Writers: Michael Patrick and Oisin Kearney
Over the past three and a half years, just about every conceivable permutation of Brexit and the implications thereof have been exhaustively examined, pondered, filleted and pulled apart. So washed-up is the whole sorry concept that Michael Patrick and Oisin Kearney’s slick, subversive little satire arrives as a welcome relief.
This smart creative partnership has conjured up a surreal alternative universe, just as unlikely, unwanted and unworkable as the current débacle, neatly wrapped in Fishamble’s punchy production.
The narrative set-up invites a collective stretch of the imagination, a flexible suspension of disbelief. In it, modern day Ireland has long been an integral part of the UK but a referendum is taking place across the island as to whether it should stay comfortably embedded or take its chances and cut loose. Ancient Irish/British history raises its head above the parapet, providing rich fodder for scrutiny and dispute.
Fact proves stranger than fiction: an Irish woman, Ursula Lysaught (Karen Ardiff) is now the British Prime Minister; the dreary anthem God Save the Queen is jauntily bilingual, in a naughty tilt at the contentious Irish Language Act, currently the major issue blocking the return of the Stormont Assembly.
Events are closely focused within the BBC’s television studio in Dublin during the run-up to the vote. Behind the scenes, presenter John, producer Richard and production assistant Hannah prepare for the double-headed confrontation, which they hope will pull in high viewing figures. But they should be careful what they wish for.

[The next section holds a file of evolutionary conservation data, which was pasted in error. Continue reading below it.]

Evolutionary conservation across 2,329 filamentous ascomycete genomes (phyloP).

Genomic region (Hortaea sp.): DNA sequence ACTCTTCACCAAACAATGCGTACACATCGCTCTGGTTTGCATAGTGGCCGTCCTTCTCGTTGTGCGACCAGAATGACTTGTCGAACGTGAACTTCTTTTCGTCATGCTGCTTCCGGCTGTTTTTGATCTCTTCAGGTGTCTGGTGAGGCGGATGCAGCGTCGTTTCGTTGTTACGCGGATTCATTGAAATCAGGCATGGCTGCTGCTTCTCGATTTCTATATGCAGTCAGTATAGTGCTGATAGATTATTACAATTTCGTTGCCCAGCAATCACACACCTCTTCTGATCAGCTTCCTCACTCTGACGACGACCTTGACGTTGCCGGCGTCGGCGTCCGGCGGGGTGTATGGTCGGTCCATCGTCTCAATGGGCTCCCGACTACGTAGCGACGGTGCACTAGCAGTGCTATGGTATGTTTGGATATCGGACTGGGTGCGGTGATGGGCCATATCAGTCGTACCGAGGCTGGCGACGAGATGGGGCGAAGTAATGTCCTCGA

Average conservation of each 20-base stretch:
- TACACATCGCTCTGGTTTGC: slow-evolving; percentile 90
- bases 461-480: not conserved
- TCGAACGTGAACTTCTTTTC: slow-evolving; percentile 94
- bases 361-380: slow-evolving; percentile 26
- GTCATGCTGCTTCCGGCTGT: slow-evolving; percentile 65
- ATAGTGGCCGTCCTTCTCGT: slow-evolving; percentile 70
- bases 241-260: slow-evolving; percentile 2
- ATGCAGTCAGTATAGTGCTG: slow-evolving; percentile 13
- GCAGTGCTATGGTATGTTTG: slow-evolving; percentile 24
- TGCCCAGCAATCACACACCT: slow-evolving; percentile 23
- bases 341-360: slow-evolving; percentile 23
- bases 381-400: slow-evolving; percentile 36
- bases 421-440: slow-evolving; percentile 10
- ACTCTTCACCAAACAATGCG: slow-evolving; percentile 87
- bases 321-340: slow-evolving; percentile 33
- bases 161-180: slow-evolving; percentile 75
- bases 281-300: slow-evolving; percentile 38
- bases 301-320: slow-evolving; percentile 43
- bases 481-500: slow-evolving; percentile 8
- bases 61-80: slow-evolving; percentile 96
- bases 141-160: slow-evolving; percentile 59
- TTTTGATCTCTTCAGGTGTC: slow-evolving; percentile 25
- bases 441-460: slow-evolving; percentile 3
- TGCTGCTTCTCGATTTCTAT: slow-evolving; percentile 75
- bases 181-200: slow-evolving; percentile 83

The two opponents arrive and they’re off. It is not long before heated debate ensues between Ardiff’s tough, politically ruthless Lysaught and Peter Keogh, leader of the Leave campaign, played with folksy, homespun blarney by Arthur Riordan.
Rory Nolan’s transparently smooth, self-seeking anchorman John superficially runs the show, but, in reality, it is his world-weary, recently widowed producer Richard (Lorcan Cranitch), who provides the brains and intelligence of the operation. Together they make a fine and credible stage pairing.
Within the lifelike framework of the studio set, director Jim Culleton has his work cut out in juggling an overload of information emanating from the contributions made by the debate participants, as well as from a deluge of of blurry, back-projected archive news footage. Meanwhile, Patrick and Kearney are on a roll, concocting all manner of unsettlingly familiar scenarios, peppered with sharp, clever and very funny dialogue.
At this point, proceedings might have been brought crisply to an end, with the result hanging inconclusively in the air, as in the real world. However, the addition of an oddly sci-fi flavoured domestic tragedy, offered as a parallel sub text, somewhat dilutes and overwhelms the satirical effect. This is not to take away from a moving performance by Maeve Fitzgerald as Richard’s bereaved, psychologically damaged daughter Grainne.
Chaos ensues, in the production room and on the studio floor. On the streets, riots break out. Egos are smashed, political expediency shredded. It is left to John and Richard’s long-practised damage limitation skills to pick up the pieces of Grainne’s on-screen meltdown and lick their wounds, as they have done many times in the past, over a glass of the strong stuff.